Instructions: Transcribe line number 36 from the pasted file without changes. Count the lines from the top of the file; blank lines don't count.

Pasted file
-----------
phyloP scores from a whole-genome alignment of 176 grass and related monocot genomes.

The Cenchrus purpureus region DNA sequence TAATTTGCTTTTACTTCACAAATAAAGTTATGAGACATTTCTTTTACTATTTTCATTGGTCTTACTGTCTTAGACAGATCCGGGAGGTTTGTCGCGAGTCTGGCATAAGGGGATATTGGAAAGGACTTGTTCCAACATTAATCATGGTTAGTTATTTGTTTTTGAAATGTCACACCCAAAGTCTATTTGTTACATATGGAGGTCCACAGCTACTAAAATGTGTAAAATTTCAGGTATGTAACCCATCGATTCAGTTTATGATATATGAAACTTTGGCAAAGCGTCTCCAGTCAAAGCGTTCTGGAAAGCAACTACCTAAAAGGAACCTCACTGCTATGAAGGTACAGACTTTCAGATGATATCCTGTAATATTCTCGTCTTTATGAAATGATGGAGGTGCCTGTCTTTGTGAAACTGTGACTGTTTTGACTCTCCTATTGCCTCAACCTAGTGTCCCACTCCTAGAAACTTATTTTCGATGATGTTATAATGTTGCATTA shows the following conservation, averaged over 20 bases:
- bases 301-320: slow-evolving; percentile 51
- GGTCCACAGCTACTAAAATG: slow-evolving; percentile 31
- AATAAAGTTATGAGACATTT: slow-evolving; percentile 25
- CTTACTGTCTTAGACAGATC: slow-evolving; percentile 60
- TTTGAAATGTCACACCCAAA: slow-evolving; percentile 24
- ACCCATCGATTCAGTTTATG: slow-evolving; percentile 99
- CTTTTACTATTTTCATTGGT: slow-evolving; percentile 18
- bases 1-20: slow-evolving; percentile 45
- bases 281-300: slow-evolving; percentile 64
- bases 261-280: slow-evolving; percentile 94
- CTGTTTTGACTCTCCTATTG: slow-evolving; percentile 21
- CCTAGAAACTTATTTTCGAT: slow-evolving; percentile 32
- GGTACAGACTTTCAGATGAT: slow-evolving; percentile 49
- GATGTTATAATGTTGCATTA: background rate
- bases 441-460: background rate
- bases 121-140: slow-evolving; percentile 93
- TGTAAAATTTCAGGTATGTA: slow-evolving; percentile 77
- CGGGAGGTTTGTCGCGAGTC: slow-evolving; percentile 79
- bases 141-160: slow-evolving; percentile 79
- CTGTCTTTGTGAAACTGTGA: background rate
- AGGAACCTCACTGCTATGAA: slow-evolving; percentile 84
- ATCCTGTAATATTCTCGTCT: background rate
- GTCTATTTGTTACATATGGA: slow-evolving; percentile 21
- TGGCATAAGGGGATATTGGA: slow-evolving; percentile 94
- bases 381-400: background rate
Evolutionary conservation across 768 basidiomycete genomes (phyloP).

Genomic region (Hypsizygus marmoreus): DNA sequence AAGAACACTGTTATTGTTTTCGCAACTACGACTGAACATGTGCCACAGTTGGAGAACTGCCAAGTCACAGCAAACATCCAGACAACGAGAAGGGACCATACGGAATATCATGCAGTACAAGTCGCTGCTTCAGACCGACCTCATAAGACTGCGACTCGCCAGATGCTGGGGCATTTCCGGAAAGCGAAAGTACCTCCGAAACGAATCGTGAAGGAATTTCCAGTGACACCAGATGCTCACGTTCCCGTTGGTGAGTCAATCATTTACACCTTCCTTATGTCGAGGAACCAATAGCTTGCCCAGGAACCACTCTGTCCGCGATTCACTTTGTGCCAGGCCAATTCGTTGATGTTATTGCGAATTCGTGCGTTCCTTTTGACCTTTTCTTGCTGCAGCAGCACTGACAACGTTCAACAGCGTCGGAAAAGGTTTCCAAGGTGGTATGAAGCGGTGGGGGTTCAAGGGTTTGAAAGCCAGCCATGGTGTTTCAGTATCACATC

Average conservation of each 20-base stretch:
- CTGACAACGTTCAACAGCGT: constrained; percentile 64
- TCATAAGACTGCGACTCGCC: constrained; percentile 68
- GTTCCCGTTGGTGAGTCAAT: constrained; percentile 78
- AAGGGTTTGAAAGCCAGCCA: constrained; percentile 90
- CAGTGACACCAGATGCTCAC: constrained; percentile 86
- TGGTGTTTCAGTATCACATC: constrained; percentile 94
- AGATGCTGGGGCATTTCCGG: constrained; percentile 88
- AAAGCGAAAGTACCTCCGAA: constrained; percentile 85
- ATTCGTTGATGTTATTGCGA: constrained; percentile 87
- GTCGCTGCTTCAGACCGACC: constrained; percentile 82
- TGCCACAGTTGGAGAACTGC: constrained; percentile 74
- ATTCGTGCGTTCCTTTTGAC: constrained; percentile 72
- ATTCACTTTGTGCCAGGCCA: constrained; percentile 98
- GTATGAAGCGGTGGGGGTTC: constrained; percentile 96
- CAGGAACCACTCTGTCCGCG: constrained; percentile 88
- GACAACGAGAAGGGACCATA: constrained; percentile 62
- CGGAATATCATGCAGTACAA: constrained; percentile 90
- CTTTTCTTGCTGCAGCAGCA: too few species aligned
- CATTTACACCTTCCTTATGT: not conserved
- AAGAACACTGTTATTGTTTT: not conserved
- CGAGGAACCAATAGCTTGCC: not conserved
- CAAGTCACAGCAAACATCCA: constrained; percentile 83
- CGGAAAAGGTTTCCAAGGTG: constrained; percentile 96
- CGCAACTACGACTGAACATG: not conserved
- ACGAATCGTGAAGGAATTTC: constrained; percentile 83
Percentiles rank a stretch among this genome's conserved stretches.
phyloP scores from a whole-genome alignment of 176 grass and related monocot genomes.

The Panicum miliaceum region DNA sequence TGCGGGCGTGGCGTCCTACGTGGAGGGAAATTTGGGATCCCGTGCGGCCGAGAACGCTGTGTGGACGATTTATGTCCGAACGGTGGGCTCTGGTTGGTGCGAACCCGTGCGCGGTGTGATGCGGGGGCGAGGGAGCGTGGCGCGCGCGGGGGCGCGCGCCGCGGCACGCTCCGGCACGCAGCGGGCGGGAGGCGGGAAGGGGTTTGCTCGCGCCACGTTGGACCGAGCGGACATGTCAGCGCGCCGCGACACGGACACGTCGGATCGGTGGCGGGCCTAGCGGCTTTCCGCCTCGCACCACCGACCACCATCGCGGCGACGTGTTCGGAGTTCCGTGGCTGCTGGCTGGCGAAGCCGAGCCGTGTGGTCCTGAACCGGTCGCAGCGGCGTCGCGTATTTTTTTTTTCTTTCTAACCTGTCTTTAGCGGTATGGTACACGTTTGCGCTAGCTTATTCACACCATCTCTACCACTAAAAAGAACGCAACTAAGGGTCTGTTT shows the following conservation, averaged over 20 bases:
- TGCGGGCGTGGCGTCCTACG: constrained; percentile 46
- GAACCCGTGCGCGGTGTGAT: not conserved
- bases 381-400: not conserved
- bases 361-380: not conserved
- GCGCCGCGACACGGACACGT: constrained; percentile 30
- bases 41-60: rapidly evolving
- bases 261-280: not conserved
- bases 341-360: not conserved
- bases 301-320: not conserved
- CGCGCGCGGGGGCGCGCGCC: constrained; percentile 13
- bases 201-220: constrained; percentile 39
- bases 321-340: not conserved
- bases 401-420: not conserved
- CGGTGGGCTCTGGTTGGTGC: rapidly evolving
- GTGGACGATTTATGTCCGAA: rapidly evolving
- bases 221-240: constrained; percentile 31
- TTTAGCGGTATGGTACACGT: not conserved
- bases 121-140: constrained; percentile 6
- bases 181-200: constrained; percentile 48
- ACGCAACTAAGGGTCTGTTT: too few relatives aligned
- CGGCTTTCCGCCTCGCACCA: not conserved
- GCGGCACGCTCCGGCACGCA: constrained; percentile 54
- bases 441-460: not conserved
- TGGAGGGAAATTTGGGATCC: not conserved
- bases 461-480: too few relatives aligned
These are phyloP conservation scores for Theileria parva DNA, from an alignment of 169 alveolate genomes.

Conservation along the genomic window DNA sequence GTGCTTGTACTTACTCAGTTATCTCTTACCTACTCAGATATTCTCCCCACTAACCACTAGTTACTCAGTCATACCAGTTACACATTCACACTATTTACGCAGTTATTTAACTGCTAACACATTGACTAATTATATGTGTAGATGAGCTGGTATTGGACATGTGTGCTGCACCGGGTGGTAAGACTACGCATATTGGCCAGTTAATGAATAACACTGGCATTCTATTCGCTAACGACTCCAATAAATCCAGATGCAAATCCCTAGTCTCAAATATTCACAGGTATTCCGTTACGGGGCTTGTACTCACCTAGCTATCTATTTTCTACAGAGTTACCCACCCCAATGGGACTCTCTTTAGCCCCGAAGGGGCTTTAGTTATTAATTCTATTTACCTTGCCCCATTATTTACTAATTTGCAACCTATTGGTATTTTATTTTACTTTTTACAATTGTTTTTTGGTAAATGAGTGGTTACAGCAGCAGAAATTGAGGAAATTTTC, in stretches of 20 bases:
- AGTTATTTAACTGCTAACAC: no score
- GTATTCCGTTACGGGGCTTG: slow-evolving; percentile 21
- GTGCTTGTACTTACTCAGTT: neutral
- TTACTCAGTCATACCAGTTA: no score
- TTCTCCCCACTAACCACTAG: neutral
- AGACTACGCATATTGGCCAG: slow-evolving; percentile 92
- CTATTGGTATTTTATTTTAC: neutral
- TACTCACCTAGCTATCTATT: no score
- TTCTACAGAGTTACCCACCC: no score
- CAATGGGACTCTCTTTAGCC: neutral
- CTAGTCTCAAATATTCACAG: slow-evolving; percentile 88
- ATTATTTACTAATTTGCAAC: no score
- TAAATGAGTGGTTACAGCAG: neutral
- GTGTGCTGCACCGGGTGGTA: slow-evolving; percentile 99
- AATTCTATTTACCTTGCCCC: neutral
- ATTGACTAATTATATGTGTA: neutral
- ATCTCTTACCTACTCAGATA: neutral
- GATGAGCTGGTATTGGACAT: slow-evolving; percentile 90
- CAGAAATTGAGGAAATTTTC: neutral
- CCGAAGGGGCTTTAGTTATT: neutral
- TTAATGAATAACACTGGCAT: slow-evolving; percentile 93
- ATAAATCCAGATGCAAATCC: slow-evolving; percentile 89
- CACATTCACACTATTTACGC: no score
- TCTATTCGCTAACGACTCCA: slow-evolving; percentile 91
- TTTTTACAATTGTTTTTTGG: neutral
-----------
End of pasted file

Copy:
- TGGTGTTTCAGTATCACATC: constrained; percentile 94